Often when I introduce myself, people get confused about my name: Tereez? Tuh-reece, or Treece? Theresa? It’s confusing, I know. But when they finally get it, they usually say something like, “Oh, like trees but with an ‘s’ sound instead of a ‘z’ sound.” Sure, if that’s what makes you remember it, that’s fine. However, now I get the impression that I’m being associated with trees by multiple people. Just to be clear, I’m not actually named after the plant. But if people must think about trees when they remember my name, I want them to know why I, at least, love trees. 

First and foremost, they’re beautiful. Whether the trunks are young and slender or aged and huge, they have a sense of timelessness about them. Old oak trees are my favorites. Every time I see a huge, rough oak with its boughs meandering extensively beyond reach, I can’t help but think about all the beautiful, sad, happy and ugly things this tree has seen.  Maybe this has been done before, but I have often wanted to tell a story from a tree’s point of view. There’s so much drama to be gleaned from the life of a tree. Just think of the small children who once played ecstatically at its roots and now sit in pain in some lonely nursing home. The young people taking shelter in its comforting canopy to ease their first taste of unbearable grief, who have now lived and passed away. The anxious parent earnestly teaching their child beneath the wise old tree, who has now left behind a tender legacy to carry on. The gentle and wizened old person who finds companionship and comfort in something that has seen more and felt more than they. It’s a relief to know that the two exams to study for, essay to write, classes to attend and two jobs to work, all on no more than five hours of sleep and with no time to eat are just one microscopic ring on this tree’s beautiful trunk. That may seem apathetic or simply a response to too much pressure, but it’s important to put things in perspective sometimes. It doesn’t belittle the things we care about and have to do; rather, it helps us prioritize our own lives and responsibilities. Admiring trees always has a peaceful effect on me.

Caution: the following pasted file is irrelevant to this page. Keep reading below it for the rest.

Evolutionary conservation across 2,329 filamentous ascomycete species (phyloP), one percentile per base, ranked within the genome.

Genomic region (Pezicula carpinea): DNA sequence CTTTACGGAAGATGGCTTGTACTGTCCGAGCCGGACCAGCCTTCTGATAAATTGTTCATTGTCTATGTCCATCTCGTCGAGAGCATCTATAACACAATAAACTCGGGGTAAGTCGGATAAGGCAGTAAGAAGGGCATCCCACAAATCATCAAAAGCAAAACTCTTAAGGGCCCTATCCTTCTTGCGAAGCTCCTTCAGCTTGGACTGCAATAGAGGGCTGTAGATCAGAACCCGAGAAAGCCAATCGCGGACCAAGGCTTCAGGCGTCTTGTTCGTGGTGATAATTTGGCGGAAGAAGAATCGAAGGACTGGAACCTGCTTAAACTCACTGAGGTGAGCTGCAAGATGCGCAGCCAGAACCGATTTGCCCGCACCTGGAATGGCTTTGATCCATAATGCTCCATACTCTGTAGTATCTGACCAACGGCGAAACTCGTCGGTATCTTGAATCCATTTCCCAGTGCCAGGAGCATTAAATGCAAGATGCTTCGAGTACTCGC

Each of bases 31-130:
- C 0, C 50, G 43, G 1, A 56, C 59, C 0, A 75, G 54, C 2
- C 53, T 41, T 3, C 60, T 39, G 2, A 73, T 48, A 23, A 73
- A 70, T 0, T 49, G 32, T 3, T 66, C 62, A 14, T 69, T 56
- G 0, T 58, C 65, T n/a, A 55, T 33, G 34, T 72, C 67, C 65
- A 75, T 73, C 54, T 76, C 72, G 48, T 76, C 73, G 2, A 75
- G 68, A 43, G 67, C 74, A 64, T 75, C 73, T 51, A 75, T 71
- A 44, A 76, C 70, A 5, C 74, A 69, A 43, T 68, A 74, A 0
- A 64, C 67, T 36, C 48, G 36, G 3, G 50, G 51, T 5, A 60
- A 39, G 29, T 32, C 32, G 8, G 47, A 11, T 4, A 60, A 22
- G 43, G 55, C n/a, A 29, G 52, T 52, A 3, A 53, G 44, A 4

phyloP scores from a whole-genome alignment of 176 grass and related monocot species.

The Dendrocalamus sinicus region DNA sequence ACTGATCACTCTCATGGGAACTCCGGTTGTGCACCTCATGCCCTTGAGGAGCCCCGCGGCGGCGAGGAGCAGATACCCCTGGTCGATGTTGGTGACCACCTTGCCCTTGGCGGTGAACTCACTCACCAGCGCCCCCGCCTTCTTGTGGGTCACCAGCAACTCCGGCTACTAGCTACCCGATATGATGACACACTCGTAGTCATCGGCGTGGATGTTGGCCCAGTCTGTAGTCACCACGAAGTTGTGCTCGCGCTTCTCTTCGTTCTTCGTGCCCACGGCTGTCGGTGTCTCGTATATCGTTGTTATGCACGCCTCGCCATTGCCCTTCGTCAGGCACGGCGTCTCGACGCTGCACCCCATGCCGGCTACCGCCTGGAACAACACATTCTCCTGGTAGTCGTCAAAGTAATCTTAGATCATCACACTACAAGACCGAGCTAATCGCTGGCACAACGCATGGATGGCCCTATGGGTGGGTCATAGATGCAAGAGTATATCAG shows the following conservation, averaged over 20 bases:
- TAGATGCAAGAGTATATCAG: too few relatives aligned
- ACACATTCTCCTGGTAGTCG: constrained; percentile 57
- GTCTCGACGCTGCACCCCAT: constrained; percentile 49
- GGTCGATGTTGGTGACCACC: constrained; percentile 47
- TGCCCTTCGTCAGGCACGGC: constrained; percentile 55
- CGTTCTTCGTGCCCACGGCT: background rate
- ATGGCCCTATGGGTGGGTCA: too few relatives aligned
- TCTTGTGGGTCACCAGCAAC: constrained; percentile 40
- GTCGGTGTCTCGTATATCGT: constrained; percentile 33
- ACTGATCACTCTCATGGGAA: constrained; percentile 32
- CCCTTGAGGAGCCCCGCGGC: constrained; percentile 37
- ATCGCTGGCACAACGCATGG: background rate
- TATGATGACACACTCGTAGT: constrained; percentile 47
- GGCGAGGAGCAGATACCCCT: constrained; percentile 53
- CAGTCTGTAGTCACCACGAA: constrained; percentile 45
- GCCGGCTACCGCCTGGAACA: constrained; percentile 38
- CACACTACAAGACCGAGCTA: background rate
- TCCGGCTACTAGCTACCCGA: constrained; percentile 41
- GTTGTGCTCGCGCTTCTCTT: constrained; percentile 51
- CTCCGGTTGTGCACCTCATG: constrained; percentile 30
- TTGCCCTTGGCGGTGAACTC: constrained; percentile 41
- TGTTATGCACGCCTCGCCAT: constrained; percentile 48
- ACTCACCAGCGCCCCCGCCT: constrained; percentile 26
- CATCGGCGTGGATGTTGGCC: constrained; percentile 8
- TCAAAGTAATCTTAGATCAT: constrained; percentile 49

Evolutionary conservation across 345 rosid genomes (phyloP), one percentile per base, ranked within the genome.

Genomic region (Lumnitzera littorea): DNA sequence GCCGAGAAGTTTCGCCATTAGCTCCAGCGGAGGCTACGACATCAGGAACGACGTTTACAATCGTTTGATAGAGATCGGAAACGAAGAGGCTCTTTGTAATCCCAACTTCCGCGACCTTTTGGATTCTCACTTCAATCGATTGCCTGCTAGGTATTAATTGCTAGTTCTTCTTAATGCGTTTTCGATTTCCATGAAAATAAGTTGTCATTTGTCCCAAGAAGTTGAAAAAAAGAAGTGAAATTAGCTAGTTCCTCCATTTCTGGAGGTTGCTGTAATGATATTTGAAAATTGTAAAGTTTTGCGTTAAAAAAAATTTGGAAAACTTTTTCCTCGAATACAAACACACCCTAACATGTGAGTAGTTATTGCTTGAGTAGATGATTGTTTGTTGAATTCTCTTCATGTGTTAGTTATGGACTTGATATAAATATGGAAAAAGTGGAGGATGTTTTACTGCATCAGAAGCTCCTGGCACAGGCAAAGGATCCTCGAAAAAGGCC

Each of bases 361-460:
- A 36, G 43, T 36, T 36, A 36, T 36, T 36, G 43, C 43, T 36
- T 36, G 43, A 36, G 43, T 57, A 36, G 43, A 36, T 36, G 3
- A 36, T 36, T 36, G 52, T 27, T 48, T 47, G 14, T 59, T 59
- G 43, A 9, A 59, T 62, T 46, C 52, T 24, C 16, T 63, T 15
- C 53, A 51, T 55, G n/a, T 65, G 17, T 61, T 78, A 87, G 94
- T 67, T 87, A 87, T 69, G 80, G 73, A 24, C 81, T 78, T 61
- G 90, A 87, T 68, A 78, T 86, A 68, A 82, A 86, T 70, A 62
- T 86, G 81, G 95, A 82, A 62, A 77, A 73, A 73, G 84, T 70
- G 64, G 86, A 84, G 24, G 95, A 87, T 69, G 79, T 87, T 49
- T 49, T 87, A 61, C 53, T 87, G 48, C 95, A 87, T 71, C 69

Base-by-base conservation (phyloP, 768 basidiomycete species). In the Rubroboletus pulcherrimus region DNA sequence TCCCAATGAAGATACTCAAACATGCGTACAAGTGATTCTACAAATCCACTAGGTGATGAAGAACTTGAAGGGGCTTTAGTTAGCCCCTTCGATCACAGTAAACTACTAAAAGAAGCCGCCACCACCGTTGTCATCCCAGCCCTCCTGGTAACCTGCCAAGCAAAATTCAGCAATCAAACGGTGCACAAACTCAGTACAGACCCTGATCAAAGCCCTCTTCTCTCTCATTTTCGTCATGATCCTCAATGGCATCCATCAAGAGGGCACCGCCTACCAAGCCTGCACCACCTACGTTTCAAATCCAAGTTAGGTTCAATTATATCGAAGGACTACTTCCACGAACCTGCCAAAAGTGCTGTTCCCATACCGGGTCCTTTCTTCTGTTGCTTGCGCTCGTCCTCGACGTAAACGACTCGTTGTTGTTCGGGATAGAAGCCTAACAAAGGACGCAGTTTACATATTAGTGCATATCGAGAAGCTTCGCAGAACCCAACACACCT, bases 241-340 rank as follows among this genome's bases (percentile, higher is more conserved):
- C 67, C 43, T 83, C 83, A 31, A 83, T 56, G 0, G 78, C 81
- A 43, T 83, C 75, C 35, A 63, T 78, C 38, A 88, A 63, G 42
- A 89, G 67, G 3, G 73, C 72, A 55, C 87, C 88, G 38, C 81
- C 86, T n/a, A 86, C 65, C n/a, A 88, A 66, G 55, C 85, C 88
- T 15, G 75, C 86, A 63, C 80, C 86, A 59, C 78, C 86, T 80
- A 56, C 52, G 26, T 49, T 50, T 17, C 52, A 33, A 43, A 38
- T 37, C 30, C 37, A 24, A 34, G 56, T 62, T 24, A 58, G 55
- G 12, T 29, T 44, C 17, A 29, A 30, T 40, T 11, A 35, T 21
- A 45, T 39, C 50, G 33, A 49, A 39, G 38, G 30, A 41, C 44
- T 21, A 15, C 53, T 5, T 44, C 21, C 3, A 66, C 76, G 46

Trees are also highly defended for their growth and biological beauty. People have been fighting for some time for the preservation of trees, among the other precious elements of nature. It’s something to care for beyond our own lives, something to leave behind. Naturally, we want to be focused on our own lifetime and immediate concerns, but those concerns will pass away, and what then? But I’m not calling for environmentalist action or posing a therapy session for stressed-out people. I just want people who associate my name with trees (if they happen to read this) to perhaps think of more than mere wood and leaves.